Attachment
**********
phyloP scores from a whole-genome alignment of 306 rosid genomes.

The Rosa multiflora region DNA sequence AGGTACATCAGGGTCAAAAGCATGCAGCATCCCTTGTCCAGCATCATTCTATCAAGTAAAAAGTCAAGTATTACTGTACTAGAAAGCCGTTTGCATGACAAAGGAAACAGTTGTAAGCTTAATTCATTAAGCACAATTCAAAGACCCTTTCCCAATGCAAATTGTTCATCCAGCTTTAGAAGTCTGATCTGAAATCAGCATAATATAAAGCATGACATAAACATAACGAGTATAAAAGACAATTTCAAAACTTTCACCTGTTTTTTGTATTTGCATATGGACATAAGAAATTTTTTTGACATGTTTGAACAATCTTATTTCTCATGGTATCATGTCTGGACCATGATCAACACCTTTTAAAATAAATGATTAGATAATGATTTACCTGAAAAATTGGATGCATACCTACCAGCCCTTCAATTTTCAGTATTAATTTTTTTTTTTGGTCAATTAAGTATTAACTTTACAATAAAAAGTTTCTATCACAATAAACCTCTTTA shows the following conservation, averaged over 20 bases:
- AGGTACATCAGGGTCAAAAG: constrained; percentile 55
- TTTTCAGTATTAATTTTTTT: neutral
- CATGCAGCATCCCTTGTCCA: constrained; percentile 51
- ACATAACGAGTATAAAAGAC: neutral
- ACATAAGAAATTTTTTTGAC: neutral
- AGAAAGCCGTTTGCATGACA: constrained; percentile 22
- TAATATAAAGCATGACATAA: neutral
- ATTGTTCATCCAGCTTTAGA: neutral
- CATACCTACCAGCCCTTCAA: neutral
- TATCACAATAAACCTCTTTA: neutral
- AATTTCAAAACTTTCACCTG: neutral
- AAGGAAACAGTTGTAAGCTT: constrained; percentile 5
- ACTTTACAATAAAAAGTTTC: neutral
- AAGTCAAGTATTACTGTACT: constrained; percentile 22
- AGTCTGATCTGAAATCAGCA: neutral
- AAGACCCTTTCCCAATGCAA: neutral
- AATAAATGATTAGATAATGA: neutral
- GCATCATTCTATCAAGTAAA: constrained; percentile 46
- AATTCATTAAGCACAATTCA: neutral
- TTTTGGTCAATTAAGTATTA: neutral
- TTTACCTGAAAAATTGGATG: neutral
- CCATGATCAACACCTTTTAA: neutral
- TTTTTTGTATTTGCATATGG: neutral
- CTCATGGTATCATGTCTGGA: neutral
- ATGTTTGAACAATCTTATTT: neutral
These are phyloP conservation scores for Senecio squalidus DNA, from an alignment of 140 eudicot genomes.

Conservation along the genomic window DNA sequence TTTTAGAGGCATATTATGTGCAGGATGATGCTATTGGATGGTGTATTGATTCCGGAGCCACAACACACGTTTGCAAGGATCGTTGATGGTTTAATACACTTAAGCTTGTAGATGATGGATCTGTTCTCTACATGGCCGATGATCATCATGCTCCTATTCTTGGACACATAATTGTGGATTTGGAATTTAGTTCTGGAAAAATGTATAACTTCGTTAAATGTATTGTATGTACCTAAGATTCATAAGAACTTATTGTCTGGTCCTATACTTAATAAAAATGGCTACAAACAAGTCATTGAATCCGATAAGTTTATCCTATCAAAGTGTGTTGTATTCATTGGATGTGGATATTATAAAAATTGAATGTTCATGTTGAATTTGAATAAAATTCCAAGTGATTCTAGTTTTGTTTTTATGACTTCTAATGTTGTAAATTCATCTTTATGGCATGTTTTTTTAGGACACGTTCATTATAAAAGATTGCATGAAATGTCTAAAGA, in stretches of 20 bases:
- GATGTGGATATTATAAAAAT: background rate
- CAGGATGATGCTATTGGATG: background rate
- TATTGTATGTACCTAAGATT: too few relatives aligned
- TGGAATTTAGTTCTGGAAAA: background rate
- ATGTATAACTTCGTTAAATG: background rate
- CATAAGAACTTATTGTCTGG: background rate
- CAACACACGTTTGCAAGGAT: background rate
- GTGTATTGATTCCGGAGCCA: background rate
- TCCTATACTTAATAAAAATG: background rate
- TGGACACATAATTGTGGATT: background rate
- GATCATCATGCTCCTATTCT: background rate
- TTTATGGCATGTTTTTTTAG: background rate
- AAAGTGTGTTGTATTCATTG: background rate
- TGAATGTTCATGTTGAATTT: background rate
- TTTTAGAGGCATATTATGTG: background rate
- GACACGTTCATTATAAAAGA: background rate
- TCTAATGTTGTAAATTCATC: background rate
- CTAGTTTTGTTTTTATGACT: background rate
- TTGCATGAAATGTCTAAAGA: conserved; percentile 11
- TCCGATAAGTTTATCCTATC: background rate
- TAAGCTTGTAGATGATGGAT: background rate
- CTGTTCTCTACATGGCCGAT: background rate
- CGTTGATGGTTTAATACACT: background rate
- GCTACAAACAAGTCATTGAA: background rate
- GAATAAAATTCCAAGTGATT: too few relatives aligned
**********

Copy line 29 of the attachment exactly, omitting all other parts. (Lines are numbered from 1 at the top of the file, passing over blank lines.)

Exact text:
Conservation along the genomic window DNA sequence TTTTAGAGGCATATTATGTGCAGGATGATGCTATTGGATGGTGTATTGATTCCGGAGCCACAACACACGTTTGCAAGGATCGTTGATGGTTTAATACACTTAAGCTTGTAGATGATGGATCTGTTCTCTACATGGCCGATGATCATCATGCTCCTATTCTTGGACACATAATTGTGGATTTGGAATTTAGTTCTGGAAAAATGTATAACTTCGTTAAATGTATTGTATGTACCTAAGATTCATAAGAACTTATTGTCTGGTCCTATACTTAATAAAAATGGCTACAAACAAGTCATTGAATCCGATAAGTTTATCCTATCAAAGTGTGTTGTATTCATTGGATGTGGATATTATAAAAATTGAATGTTCATGTTGAATTTGAATAAAATTCCAAGTGATTCTAGTTTTGTTTTTATGACTTCTAATGTTGTAAATTCATCTTTATGGCATGTTTTTTTAGGACACGTTCATTATAAAAGATTGCATGAAATGTCTAAAGA, in stretches of 20 bases: